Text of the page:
Fate has brought him here. At least that's what the Georgia football faithful buzzing around Transmetropolitan, a bar and pizzeria in downtown Athens, believe. Knowshon Moreno, the running back who many Bulldogs fans think might be the second coming of Herschel Walker, is seated at a long, rectangular table smack-dab in the center of the joint. If his party weren't so big, if Moreno didn't have to sit at the biggest table in the restaurant, he'd likely be near the back, maybe by the kitchen or in a corner. Someplace he could celebrate his 21st birthday in peace, which he gets less and less of these days.
Moreno is trying hard to focus on a conversation between his girlfriend, former Georgia gymnast Nikki Childs, and his aunt Michelle. He is also trying to catch up with his high school buddy Mark Longo, who drove 14 hours from Cornell to celebrate. A steady stream of students stop by to pat Moreno on the shoulder and wish him luck this season. Moreno returns the admiration graciously, all handshakes and grins. He beams youthful charisma.
But when it comes to the reporter sitting next to his grandma Mildred, he is ill at ease. The moment she walked in, he pressed the pause button on the free-flowing personality he reserves for those who know him as more than Knowshon Moreno, Georgia football star. In the past year, he's become pretty good at filtering out the humble kid who says he "doesn't take anything too serious," who loves to bowl, golf and may supplement his consumer econ major with an acting class this year. He's always polite and chatty and smiles when he thinks he should smile, but he's also visibly uncomfortable, fidgety and, at times, has the look of someone who's carrying half the Florida defense on his back.
Perhaps it's because football fans in love are a needy bunch. Especially when their crush has been 28 years in the making. That's how long it's been since Georgia football last won a national title. Those undefeated Dawgs were led by a freshman back with an ironic last name who'd win the Heisman two years later. But since Herschel Walker bolted for the USFL, no Georgia tailback—not Garrison Hearst, Terrell Davis, Robert Edwards, Musa Smith or Thomas Brown—has come remotely close to matching his success. So the way these fans look at it, there could be only one reason Moreno has come here: to return their program to greatness. The universe must have stepped in, right? How else to explain why a running back from Belford, N.J. (pop.: 1,340), a kid who'd never even heard of Walker, paved a path to the Peach State?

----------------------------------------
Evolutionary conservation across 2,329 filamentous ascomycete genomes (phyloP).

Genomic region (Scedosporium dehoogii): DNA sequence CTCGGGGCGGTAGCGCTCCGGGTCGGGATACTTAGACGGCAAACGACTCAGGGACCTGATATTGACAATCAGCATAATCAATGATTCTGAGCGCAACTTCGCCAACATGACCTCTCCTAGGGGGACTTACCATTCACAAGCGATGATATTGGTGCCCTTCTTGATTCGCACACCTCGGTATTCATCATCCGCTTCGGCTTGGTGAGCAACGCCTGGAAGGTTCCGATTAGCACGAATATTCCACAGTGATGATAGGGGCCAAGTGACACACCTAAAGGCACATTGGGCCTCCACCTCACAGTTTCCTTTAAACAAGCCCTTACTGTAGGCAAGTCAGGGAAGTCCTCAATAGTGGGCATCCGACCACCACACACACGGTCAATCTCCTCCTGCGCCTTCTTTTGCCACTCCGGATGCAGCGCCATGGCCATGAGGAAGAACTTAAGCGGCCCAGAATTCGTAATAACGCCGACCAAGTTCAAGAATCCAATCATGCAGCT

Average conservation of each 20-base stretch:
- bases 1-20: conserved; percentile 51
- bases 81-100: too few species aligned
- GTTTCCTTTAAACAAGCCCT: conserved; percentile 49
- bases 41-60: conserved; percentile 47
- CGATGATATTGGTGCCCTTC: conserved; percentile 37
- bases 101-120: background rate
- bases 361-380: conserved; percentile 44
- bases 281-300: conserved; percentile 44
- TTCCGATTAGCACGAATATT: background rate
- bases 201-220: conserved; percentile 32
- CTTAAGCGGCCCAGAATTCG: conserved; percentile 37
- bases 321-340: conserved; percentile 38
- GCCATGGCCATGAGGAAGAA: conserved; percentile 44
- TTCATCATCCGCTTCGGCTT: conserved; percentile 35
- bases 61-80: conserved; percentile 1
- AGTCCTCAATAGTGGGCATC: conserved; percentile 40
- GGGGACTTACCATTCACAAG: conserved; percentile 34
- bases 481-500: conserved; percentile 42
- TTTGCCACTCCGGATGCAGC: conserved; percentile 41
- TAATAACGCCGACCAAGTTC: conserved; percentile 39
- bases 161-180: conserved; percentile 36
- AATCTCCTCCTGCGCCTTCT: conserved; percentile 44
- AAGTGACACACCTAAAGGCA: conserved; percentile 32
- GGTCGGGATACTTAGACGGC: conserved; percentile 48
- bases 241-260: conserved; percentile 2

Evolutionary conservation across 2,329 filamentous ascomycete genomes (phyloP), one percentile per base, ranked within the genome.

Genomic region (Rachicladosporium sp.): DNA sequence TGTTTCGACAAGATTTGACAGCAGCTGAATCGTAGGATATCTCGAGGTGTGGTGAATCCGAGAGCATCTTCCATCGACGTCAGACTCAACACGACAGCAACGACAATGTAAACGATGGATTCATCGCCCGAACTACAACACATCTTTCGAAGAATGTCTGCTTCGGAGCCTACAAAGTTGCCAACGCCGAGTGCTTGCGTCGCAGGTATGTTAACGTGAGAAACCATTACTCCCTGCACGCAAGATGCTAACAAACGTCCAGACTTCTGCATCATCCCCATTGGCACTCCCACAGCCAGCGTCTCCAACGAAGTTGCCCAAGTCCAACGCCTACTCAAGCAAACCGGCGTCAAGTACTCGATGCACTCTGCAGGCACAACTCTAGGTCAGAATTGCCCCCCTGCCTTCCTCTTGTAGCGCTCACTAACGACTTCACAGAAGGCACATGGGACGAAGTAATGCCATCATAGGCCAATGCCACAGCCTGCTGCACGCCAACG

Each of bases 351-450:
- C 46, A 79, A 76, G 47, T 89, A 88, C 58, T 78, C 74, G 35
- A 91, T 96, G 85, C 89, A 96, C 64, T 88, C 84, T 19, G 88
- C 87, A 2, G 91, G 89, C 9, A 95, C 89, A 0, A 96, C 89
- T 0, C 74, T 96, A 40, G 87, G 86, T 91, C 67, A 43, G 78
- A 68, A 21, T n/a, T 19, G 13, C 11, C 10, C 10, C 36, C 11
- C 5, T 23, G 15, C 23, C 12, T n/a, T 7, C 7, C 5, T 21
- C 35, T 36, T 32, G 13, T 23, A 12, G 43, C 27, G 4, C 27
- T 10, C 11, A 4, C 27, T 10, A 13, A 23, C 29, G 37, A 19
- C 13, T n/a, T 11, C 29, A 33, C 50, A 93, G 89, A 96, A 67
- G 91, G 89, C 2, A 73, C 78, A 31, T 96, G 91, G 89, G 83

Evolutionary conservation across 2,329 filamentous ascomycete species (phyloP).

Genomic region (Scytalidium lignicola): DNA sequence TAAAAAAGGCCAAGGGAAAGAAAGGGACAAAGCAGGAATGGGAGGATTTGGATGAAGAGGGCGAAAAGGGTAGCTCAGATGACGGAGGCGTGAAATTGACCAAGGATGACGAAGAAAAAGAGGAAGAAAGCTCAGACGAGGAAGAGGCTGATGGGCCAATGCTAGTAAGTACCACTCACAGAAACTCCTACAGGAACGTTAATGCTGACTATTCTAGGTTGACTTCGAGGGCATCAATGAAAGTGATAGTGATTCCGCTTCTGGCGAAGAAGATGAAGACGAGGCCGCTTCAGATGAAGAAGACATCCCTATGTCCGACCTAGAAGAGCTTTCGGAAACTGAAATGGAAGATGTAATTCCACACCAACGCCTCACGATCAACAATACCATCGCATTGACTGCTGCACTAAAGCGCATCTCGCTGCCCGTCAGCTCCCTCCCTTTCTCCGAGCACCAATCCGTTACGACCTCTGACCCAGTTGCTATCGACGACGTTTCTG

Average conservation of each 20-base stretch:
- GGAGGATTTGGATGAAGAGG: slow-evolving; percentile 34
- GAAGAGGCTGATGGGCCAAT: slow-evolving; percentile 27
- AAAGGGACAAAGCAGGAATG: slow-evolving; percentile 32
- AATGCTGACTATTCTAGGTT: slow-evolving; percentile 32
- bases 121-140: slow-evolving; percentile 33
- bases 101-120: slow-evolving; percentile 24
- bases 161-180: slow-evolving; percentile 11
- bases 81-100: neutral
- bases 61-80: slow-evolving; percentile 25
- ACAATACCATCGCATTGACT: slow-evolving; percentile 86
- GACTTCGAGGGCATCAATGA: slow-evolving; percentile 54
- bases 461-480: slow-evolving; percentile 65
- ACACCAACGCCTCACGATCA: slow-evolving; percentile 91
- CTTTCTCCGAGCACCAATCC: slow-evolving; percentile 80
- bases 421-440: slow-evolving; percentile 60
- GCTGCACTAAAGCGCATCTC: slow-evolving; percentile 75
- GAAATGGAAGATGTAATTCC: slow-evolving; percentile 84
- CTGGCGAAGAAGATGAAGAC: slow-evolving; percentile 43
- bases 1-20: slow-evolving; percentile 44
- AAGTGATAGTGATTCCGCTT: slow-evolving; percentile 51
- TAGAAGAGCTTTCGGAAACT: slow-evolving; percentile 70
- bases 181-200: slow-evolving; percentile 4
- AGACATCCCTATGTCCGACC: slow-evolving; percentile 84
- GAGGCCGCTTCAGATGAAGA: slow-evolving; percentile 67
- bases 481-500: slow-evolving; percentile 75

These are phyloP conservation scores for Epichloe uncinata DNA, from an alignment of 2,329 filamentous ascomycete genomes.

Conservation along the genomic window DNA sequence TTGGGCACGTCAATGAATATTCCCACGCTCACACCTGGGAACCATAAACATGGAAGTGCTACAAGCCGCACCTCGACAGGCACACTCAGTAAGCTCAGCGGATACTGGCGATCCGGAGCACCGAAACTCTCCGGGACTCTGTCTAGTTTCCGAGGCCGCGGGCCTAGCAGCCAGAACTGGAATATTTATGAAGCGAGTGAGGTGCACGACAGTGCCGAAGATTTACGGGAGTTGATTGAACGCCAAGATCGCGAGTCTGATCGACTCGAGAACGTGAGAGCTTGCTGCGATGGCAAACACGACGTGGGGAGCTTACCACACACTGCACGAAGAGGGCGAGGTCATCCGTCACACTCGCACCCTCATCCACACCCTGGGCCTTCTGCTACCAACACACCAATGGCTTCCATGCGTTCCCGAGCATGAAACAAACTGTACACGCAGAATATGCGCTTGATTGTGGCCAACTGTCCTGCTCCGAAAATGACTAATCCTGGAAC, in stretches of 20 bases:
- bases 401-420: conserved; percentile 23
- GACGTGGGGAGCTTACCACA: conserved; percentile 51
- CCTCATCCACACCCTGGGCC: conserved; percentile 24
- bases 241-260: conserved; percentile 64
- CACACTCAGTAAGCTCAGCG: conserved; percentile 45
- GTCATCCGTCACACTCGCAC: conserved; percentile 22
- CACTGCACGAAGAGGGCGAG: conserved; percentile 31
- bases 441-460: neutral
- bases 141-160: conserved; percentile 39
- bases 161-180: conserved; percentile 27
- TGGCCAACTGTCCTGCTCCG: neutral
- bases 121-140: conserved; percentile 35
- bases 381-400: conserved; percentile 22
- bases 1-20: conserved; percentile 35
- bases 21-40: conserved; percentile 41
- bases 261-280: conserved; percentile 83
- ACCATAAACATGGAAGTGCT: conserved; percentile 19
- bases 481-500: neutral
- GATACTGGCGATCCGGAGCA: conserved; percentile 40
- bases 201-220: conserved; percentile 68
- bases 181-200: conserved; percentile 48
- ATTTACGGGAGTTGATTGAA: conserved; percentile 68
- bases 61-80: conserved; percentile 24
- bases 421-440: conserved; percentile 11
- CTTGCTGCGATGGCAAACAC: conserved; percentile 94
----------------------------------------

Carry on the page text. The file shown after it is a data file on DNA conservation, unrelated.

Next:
On July 16, 1987, as the Bulldogs football team arrived at its practice facility for morning workouts, the future of the program entered the world in a delivery room at Palisades General Hospital in New Jersey. Knowshon Moreno would become one of the most prolific running backs in New Jersey high school history, finishing his career as the state's all-time leading scorer while carrying his team to 36 straight wins and three state titles. He'd set school track records in the 100 meters, long jump and triple jump, and in 2006, he'd sign a letter of intent to attend Georgia, a promise ring binding him to the Bulldogs and their fans. But on the day he was born, his parents, Varashon McQueen and Freddie "Knowledge" Moreno, knew only that they held an eight-pound boy who wouldn't stop moving.
They put him in sports early, and Moreno, a visual learner, picked up games just by watching someone better than him. He shined in a preteen trifecta: youth league basketball, Little League baseball and, for a while, Pop Warner football. At least until he hit middle school weighing 160 pounds, more than the league's weight limit. That left him in football purgatory: too big for Pop Warner, too young for high school. So Moreno challenged every kid he could find on the Bayshore Middle School playground. He spent part of one gym class eluding 25 eighth-graders, all of whom tried to tackle him for nearly a minute.